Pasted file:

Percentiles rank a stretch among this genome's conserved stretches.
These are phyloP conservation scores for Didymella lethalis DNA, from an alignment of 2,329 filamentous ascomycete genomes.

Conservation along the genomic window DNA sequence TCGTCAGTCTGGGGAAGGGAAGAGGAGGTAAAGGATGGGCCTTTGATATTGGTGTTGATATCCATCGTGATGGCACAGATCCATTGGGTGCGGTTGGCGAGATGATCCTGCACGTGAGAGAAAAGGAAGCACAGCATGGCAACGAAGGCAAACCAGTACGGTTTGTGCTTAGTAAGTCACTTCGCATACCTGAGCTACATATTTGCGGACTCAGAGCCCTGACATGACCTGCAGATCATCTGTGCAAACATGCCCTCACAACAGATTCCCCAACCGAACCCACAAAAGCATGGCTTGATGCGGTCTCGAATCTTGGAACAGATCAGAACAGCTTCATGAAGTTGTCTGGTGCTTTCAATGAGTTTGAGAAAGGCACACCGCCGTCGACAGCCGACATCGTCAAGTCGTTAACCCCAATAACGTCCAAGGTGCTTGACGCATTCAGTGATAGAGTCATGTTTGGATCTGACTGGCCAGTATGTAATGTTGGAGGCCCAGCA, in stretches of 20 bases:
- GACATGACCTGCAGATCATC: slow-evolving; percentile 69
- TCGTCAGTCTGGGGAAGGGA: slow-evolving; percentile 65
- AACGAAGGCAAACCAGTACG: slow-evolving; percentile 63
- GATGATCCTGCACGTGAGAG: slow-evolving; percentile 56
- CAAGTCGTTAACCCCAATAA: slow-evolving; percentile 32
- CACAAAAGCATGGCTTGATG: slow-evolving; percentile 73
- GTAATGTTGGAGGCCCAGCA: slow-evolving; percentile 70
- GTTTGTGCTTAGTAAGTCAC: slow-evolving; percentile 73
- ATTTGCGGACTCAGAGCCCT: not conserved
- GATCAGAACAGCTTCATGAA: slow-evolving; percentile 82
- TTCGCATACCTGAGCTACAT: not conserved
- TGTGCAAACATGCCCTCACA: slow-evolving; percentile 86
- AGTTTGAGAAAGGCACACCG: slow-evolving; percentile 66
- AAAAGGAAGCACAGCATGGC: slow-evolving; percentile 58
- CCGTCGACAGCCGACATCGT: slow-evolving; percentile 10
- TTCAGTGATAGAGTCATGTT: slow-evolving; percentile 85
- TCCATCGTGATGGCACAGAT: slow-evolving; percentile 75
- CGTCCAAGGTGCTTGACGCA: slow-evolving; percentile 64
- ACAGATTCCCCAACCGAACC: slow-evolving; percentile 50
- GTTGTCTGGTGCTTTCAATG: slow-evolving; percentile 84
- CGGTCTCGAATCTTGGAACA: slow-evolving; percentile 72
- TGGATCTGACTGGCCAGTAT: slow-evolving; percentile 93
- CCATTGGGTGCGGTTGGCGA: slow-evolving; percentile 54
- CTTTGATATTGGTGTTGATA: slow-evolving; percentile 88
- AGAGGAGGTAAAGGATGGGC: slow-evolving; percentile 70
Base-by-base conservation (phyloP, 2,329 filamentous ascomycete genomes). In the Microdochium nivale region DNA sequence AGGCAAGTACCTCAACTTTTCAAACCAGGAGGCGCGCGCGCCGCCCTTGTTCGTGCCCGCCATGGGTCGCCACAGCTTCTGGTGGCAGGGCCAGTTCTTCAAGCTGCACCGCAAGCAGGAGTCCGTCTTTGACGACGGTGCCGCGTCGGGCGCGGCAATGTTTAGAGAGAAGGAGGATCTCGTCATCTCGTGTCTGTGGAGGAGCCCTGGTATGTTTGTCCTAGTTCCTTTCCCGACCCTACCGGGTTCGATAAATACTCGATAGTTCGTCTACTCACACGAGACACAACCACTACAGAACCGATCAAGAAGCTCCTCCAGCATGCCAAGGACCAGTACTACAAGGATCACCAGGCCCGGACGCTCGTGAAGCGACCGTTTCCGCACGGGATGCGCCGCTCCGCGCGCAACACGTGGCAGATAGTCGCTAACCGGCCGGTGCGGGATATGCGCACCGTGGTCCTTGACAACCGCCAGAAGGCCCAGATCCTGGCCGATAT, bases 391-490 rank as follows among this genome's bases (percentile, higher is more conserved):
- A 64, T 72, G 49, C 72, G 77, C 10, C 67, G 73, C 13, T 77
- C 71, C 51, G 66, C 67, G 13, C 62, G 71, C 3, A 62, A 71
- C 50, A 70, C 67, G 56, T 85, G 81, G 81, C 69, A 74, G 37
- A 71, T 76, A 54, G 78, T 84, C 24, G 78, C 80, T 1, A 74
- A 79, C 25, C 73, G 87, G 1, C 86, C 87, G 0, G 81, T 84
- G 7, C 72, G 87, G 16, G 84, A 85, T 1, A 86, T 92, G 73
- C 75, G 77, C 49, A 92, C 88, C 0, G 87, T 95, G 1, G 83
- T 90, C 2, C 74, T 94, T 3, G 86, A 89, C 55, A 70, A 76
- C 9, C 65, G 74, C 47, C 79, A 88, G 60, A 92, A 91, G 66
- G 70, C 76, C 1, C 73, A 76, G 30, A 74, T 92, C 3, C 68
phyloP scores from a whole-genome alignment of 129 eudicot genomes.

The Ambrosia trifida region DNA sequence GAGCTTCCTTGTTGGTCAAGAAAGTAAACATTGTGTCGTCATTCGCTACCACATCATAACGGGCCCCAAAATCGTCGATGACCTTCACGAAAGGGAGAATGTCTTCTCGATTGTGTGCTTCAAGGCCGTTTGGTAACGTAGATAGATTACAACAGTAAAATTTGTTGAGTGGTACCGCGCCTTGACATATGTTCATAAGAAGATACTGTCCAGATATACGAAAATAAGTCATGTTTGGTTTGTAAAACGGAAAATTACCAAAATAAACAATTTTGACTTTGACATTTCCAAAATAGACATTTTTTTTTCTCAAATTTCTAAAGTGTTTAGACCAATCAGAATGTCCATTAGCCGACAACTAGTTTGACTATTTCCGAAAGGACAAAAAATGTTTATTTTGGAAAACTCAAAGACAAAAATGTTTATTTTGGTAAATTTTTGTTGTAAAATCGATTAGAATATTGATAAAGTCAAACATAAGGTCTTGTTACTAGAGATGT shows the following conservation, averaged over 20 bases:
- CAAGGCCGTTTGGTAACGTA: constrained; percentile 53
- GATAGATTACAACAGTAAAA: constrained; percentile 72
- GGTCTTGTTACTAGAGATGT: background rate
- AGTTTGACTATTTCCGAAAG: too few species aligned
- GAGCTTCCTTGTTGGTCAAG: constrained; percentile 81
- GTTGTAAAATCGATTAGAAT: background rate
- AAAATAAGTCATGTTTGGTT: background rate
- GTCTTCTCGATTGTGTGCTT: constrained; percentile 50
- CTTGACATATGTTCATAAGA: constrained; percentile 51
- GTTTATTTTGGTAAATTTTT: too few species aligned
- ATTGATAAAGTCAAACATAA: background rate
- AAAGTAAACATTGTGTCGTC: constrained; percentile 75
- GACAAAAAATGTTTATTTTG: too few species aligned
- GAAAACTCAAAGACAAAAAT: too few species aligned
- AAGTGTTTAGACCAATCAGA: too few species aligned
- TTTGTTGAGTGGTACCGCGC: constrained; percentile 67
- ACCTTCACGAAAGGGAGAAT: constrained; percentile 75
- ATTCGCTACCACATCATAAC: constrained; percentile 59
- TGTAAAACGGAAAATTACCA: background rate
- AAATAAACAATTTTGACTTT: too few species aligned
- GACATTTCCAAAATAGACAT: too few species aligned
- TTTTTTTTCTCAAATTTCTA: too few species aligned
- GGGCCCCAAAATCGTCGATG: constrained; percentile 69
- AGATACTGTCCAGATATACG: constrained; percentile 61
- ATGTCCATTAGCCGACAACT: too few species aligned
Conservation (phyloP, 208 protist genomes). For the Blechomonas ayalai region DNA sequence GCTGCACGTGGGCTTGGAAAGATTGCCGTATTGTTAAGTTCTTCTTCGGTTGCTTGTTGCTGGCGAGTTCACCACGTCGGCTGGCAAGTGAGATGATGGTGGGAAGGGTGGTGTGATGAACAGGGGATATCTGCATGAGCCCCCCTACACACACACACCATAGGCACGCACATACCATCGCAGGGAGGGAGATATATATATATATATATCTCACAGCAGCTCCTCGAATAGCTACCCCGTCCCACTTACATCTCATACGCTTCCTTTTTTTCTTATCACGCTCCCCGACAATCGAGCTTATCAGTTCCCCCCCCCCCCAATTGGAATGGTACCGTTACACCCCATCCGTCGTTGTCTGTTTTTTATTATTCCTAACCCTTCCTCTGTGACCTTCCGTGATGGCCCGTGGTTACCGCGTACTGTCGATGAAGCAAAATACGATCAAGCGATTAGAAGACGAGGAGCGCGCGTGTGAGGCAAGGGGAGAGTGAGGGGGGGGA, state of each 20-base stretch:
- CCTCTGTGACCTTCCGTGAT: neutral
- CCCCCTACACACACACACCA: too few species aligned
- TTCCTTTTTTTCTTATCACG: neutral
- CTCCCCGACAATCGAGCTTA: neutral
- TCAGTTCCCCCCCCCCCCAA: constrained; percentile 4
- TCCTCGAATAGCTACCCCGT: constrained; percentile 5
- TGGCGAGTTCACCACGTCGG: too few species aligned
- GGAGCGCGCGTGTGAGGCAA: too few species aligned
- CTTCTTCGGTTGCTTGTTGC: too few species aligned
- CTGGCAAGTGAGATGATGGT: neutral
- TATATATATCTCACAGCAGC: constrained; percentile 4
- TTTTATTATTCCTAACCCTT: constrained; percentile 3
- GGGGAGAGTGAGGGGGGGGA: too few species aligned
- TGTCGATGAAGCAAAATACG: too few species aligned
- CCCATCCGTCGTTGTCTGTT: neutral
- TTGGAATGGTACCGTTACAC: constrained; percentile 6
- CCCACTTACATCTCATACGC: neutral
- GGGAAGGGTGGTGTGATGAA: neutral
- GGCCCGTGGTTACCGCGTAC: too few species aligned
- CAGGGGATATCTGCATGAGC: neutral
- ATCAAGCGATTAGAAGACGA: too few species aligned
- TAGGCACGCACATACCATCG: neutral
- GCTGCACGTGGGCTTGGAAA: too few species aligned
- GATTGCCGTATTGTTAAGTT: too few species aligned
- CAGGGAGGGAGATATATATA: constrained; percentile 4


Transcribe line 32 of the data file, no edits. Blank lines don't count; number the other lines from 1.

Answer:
- C 50, A 70, C 67, G 56, T 85, G 81, G 81, C 69, A 74, G 37